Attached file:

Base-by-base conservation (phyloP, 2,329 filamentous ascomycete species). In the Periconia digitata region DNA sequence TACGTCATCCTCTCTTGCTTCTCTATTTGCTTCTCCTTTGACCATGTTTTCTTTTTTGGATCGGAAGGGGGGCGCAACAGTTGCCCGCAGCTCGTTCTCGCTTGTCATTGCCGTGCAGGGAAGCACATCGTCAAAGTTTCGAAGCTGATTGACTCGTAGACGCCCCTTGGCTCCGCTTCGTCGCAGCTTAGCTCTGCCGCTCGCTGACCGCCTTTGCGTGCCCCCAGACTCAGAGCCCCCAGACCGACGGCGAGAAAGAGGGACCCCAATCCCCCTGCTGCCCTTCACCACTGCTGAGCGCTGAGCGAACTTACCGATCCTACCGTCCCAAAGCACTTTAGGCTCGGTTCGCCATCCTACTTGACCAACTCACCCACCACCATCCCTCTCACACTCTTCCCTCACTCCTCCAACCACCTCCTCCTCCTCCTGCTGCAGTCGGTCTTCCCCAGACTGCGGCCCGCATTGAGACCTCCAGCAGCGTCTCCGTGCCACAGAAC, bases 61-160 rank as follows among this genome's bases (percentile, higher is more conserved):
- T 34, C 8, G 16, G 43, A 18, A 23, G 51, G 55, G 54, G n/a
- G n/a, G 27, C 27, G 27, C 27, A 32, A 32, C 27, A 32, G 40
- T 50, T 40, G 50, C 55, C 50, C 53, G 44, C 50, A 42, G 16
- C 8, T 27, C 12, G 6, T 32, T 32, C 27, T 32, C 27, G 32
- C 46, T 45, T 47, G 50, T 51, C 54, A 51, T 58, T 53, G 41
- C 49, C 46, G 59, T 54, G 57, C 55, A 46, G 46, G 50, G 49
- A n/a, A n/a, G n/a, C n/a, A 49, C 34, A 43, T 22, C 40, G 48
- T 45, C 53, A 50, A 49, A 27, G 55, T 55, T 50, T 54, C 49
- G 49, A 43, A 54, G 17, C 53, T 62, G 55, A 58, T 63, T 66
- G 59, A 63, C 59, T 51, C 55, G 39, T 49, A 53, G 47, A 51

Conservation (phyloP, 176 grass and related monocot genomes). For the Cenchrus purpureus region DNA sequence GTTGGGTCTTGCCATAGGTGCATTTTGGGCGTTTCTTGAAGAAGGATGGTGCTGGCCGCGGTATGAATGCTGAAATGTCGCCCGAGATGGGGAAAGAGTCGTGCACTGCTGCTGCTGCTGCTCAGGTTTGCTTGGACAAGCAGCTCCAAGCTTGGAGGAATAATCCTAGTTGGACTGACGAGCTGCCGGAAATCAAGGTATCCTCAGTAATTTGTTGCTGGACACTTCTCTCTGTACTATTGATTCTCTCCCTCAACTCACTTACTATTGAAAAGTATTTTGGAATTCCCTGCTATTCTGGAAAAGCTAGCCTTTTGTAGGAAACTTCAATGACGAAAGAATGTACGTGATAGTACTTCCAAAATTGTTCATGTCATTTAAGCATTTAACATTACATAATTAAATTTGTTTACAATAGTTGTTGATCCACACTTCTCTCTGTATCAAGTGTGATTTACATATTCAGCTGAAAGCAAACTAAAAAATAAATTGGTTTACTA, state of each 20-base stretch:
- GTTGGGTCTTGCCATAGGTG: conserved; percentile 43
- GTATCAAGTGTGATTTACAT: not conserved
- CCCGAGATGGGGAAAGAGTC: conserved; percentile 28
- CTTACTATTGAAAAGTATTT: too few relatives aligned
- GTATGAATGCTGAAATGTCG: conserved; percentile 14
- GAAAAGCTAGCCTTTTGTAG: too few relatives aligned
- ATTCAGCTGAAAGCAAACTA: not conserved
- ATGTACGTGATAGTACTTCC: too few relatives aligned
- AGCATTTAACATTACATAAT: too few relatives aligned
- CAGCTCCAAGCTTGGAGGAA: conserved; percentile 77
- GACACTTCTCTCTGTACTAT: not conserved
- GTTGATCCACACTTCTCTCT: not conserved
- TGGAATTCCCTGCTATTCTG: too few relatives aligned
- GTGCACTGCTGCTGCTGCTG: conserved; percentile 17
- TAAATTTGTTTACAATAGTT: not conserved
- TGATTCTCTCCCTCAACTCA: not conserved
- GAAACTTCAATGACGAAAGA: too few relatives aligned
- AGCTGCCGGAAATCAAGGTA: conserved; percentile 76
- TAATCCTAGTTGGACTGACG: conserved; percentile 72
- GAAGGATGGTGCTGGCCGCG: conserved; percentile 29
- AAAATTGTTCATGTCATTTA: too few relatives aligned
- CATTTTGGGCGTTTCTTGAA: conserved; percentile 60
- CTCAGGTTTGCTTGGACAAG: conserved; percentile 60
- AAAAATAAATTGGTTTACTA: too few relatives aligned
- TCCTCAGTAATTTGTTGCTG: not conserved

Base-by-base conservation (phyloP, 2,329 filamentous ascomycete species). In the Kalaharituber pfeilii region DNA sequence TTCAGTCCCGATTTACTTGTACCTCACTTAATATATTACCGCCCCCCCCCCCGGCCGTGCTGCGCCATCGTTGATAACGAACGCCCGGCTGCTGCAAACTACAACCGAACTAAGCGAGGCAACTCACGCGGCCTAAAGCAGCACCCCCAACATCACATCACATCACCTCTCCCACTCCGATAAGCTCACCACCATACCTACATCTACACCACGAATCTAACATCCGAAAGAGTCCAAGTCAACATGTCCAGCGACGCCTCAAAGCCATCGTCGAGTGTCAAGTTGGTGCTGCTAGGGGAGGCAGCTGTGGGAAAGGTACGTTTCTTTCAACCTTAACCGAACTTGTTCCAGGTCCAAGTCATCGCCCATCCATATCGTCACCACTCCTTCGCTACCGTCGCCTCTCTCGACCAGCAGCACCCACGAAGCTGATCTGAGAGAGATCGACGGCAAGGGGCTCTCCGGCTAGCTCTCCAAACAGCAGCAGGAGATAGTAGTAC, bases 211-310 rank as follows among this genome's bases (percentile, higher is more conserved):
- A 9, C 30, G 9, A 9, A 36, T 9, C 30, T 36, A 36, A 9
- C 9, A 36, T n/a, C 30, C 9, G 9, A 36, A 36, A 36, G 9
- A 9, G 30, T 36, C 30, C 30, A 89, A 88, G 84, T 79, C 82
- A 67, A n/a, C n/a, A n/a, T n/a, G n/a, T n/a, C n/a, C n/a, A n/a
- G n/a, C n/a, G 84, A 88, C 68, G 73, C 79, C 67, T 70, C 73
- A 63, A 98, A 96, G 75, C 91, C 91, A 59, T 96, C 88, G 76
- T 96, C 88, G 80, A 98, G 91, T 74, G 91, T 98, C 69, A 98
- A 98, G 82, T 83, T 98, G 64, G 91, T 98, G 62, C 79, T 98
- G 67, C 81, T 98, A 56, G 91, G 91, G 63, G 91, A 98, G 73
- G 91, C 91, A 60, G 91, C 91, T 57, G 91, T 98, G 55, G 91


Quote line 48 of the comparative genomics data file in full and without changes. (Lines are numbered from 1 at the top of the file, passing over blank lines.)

- G 91, C 91, A 60, G 91, C 91, T 57, G 91, T 98, G 55, G 91